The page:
On Pottermore, (the official Harry Potter website) J.K. Rowling mentions wizard's robes are inspired by 17th century clothing. So, I spent some time researching clothing from the 1600's. Then, I decided to go forward from there and look at clothing from later eras that appeared to resemble 17th century fashions. This gave me an idea of how wizard's robes may have evolved over time. Eventually, I went down another rabbit hole when I stumbled on late victorian tea gowns.
|1887-1889 Tea Gown, FIDM
The definition of a robe is a "long, loose, garment." This can be an outer garment, a ceremonial garment, or an at-home lounging garment. Wizard's robes appear to be a mix between the last two items, and that is what a tea gown resembles as well.
|1897 Women's Tea Gown, Kerry Taylor Actions
In the last quarter of the 19th century, tea gowns were long, loose, comfortable garments, worn by ladies in their homes during the mid to late afternoon. They were absolutely beautiful, and often very elaborate, made from silk wool, and lace, but they were not garments to be worn outside the home. The styling and purpose of these garments reminded me of wizards robes, long, loose, comfortable, and not meant to be worn around muggles (non-magic folks)! Thus, I decided to make myself a historically accurate 1890's tea gown, that could also be worn as a Professor McGonagall costume for Halloween or any other occasion requiring Harry Potter World attire.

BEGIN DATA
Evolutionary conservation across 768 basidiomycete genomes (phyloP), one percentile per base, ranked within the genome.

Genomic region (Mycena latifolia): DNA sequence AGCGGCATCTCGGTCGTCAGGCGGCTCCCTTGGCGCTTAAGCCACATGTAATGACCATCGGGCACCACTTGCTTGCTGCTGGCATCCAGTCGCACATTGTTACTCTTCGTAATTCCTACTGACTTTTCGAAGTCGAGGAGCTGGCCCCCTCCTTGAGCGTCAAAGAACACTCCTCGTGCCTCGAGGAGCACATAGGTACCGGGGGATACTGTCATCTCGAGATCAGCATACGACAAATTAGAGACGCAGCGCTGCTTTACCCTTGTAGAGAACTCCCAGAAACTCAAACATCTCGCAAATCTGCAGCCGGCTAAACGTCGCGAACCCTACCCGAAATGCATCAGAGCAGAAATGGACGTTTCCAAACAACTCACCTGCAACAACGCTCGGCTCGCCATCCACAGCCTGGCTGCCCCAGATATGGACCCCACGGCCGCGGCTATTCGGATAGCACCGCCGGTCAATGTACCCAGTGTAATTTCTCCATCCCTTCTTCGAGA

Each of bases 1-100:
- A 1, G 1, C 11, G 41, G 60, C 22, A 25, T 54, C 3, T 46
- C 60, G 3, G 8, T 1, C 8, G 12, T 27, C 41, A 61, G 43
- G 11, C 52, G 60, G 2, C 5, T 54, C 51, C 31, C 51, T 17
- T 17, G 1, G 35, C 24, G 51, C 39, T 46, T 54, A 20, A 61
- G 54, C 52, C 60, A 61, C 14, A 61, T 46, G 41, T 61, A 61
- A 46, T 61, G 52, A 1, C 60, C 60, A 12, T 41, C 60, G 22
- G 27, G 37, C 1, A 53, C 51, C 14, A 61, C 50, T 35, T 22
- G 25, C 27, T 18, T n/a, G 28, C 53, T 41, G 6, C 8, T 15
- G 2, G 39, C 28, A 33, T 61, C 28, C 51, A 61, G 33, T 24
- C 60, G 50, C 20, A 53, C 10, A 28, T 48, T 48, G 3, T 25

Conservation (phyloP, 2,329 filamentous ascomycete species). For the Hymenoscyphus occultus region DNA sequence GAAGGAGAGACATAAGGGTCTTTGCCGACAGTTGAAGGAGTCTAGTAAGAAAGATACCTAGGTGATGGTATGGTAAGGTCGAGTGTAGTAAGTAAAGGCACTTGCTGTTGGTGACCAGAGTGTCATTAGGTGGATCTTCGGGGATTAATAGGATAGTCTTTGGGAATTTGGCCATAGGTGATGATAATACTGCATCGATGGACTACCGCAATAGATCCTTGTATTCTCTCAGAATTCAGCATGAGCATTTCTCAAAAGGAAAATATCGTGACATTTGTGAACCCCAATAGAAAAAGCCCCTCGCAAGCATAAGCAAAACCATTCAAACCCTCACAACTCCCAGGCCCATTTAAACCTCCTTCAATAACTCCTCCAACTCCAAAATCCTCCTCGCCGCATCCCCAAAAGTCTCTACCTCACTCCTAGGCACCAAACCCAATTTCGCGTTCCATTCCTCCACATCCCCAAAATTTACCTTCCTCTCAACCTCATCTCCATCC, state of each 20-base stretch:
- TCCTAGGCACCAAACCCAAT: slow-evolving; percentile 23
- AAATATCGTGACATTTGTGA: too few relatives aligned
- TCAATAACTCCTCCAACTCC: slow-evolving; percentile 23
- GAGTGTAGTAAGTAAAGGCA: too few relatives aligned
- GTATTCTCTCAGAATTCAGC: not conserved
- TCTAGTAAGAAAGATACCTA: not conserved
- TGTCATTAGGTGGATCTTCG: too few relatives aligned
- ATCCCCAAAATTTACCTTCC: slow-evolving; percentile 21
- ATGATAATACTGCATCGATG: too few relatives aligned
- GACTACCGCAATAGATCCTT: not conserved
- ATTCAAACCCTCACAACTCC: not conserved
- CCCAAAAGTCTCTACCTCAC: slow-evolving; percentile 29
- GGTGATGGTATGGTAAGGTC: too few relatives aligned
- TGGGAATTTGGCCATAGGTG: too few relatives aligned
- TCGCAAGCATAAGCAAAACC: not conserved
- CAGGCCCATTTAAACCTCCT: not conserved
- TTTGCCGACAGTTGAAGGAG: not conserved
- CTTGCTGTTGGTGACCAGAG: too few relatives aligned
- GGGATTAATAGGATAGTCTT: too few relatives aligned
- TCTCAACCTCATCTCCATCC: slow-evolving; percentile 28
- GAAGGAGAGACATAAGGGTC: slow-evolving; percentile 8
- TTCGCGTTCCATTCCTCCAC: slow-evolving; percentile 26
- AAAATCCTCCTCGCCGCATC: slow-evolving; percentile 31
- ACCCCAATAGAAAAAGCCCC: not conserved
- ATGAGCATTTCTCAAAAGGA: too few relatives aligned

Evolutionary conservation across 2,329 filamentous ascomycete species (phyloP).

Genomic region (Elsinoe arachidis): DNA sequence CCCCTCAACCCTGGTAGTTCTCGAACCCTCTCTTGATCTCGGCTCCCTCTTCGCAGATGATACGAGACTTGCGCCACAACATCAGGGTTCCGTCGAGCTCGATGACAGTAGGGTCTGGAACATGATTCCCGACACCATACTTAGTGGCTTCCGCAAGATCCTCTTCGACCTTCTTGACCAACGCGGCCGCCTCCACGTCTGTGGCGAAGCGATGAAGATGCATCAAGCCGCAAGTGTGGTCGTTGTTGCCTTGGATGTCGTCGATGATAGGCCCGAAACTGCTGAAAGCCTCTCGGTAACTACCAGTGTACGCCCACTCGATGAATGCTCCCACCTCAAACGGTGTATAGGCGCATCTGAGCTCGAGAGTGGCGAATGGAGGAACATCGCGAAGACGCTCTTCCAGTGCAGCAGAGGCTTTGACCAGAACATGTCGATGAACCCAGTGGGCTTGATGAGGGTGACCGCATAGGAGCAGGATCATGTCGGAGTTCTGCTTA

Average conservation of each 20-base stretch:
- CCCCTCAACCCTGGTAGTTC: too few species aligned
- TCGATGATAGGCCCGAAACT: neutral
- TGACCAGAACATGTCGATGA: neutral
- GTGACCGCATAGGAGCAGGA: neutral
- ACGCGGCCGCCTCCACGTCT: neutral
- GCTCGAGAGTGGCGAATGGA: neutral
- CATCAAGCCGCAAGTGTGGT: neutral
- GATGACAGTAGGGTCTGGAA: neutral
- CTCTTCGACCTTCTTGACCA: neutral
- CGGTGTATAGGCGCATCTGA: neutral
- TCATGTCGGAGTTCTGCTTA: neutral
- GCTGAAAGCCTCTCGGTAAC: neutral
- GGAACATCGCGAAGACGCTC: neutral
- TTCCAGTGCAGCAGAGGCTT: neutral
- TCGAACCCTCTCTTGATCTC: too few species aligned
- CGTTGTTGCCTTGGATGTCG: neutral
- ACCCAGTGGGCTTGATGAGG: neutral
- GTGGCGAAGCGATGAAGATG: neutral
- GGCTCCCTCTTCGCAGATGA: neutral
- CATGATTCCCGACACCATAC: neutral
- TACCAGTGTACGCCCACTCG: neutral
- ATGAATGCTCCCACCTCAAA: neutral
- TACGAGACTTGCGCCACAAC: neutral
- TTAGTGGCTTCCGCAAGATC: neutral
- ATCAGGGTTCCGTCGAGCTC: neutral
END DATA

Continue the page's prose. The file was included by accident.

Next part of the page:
I quickly found a tea gown I wanted to recreate - this black beauty made by Liberty of London in 1895.
|1895 Women's Tea Gown, LACMA
Upon returning home, I began to search for a solid black silk to pair with my jacquard, and found an affordable streaked satin on the Fashion Fabrics Club website.
With my materials acquired, I was ready to make my tea gown - and this project was all because of wizard's robes.